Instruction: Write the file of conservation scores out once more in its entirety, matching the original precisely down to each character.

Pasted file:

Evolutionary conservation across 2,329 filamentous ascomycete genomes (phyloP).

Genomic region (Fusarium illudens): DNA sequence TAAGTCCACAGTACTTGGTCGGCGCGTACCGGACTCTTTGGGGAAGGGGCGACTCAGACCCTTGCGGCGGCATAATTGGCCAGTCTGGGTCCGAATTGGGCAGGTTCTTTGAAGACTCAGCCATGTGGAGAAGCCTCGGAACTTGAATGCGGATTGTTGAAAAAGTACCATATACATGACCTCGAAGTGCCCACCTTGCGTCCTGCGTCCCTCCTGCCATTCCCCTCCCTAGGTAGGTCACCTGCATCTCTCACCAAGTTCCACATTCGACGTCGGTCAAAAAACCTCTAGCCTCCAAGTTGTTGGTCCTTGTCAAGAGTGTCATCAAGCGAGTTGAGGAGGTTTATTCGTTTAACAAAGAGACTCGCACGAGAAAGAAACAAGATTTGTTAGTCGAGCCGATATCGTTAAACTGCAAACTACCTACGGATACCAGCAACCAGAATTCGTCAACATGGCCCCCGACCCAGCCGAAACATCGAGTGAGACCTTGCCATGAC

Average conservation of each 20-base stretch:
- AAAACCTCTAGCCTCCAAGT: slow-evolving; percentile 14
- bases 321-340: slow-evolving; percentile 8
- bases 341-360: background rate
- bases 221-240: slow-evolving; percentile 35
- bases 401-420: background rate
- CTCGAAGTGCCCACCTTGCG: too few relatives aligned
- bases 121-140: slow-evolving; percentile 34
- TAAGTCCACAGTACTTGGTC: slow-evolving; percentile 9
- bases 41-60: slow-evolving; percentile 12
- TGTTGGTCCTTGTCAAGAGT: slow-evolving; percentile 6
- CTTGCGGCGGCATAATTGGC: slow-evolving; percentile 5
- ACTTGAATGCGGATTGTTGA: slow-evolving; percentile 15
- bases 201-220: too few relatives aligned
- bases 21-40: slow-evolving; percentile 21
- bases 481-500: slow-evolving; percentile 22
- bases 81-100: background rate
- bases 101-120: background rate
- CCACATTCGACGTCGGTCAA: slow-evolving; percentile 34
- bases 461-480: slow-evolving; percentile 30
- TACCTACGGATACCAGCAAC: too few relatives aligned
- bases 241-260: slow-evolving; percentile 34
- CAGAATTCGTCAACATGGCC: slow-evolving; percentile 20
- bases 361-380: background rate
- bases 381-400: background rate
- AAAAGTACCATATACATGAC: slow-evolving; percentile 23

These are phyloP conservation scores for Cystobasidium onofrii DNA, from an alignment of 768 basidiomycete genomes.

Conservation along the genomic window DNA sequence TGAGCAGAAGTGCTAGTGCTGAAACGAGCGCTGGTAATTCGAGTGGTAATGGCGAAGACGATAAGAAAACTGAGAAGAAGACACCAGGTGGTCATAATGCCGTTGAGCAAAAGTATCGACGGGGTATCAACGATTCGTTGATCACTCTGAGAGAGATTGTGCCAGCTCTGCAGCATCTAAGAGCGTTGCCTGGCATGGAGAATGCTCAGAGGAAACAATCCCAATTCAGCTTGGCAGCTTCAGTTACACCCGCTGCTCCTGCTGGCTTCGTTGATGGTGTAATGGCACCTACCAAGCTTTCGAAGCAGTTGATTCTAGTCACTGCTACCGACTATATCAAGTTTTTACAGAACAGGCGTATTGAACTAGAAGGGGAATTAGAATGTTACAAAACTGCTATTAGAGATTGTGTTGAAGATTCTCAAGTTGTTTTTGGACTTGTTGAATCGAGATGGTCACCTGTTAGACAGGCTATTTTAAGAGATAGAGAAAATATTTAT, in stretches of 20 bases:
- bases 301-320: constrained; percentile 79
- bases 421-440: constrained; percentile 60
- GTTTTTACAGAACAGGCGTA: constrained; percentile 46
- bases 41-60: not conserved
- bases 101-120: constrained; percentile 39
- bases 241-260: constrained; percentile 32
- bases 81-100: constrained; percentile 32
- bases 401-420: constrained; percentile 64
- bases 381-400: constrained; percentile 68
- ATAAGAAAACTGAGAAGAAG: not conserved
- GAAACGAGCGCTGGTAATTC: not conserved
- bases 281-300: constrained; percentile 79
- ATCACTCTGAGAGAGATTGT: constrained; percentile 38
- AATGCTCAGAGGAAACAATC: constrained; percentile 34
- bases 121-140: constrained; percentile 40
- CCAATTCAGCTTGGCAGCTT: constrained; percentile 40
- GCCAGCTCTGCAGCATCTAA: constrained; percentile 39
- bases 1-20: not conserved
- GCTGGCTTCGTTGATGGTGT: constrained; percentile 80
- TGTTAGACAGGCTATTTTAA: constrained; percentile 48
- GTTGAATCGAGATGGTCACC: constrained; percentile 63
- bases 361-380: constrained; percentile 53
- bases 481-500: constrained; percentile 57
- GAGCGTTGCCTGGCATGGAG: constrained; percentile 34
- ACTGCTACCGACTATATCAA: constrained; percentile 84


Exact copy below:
Evolutionary conservation across 2,329 filamentous ascomycete genomes (phyloP).

Genomic region (Fusarium illudens): DNA sequence TAAGTCCACAGTACTTGGTCGGCGCGTACCGGACTCTTTGGGGAAGGGGCGACTCAGACCCTTGCGGCGGCATAATTGGCCAGTCTGGGTCCGAATTGGGCAGGTTCTTTGAAGACTCAGCCATGTGGAGAAGCCTCGGAACTTGAATGCGGATTGTTGAAAAAGTACCATATACATGACCTCGAAGTGCCCACCTTGCGTCCTGCGTCCCTCCTGCCATTCCCCTCCCTAGGTAGGTCACCTGCATCTCTCACCAAGTTCCACATTCGACGTCGGTCAAAAAACCTCTAGCCTCCAAGTTGTTGGTCCTTGTCAAGAGTGTCATCAAGCGAGTTGAGGAGGTTTATTCGTTTAACAAAGAGACTCGCACGAGAAAGAAACAAGATTTGTTAGTCGAGCCGATATCGTTAAACTGCAAACTACCTACGGATACCAGCAACCAGAATTCGTCAACATGGCCCCCGACCCAGCCGAAACATCGAGTGAGACCTTGCCATGAC

Average conservation of each 20-base stretch:
- AAAACCTCTAGCCTCCAAGT: slow-evolving; percentile 14
- bases 321-340: slow-evolving; percentile 8
- bases 341-360: background rate
- bases 221-240: slow-evolving; percentile 35
- bases 401-420: background rate
- CTCGAAGTGCCCACCTTGCG: too few relatives aligned
- bases 121-140: slow-evolving; percentile 34
- TAAGTCCACAGTACTTGGTC: slow-evolving; percentile 9
- bases 41-60: slow-evolving; percentile 12
- TGTTGGTCCTTGTCAAGAGT: slow-evolving; percentile 6
- CTTGCGGCGGCATAATTGGC: slow-evolving; percentile 5
- ACTTGAATGCGGATTGTTGA: slow-evolving; percentile 15
- bases 201-220: too few relatives aligned
- bases 21-40: slow-evolving; percentile 21
- bases 481-500: slow-evolving; percentile 22
- bases 81-100: background rate
- bases 101-120: background rate
- CCACATTCGACGTCGGTCAA: slow-evolving; percentile 34
- bases 461-480: slow-evolving; percentile 30
- TACCTACGGATACCAGCAAC: too few relatives aligned
- bases 241-260: slow-evolving; percentile 34
- CAGAATTCGTCAACATGGCC: slow-evolving; percentile 20
- bases 361-380: background rate
- bases 381-400: background rate
- AAAAGTACCATATACATGAC: slow-evolving; percentile 23

These are phyloP conservation scores for Cystobasidium onofrii DNA, from an alignment of 768 basidiomycete genomes.

Conservation along the genomic window DNA sequence TGAGCAGAAGTGCTAGTGCTGAAACGAGCGCTGGTAATTCGAGTGGTAATGGCGAAGACGATAAGAAAACTGAGAAGAAGACACCAGGTGGTCATAATGCCGTTGAGCAAAAGTATCGACGGGGTATCAACGATTCGTTGATCACTCTGAGAGAGATTGTGCCAGCTCTGCAGCATCTAAGAGCGTTGCCTGGCATGGAGAATGCTCAGAGGAAACAATCCCAATTCAGCTTGGCAGCTTCAGTTACACCCGCTGCTCCTGCTGGCTTCGTTGATGGTGTAATGGCACCTACCAAGCTTTCGAAGCAGTTGATTCTAGTCACTGCTACCGACTATATCAAGTTTTTACAGAACAGGCGTATTGAACTAGAAGGGGAATTAGAATGTTACAAAACTGCTATTAGAGATTGTGTTGAAGATTCTCAAGTTGTTTTTGGACTTGTTGAATCGAGATGGTCACCTGTTAGACAGGCTATTTTAAGAGATAGAGAAAATATTTAT, in stretches of 20 bases:
- bases 301-320: constrained; percentile 79
- bases 421-440: constrained; percentile 60
- GTTTTTACAGAACAGGCGTA: constrained; percentile 46
- bases 41-60: not conserved
- bases 101-120: constrained; percentile 39
- bases 241-260: constrained; percentile 32
- bases 81-100: constrained; percentile 32
- bases 401-420: constrained; percentile 64
- bases 381-400: constrained; percentile 68
- ATAAGAAAACTGAGAAGAAG: not conserved
- GAAACGAGCGCTGGTAATTC: not conserved
- bases 281-300: constrained; percentile 79
- ATCACTCTGAGAGAGATTGT: constrained; percentile 38
- AATGCTCAGAGGAAACAATC: constrained; percentile 34
- bases 121-140: constrained; percentile 40
- CCAATTCAGCTTGGCAGCTT: constrained; percentile 40
- GCCAGCTCTGCAGCATCTAA: constrained; percentile 39
- bases 1-20: not conserved
- GCTGGCTTCGTTGATGGTGT: constrained; percentile 80
- TGTTAGACAGGCTATTTTAA: constrained; percentile 48
- GTTGAATCGAGATGGTCACC: constrained; percentile 63
- bases 361-380: constrained; percentile 53
- bases 481-500: constrained; percentile 57
- GAGCGTTGCCTGGCATGGAG: constrained; percentile 34
- ACTGCTACCGACTATATCAA: constrained; percentile 84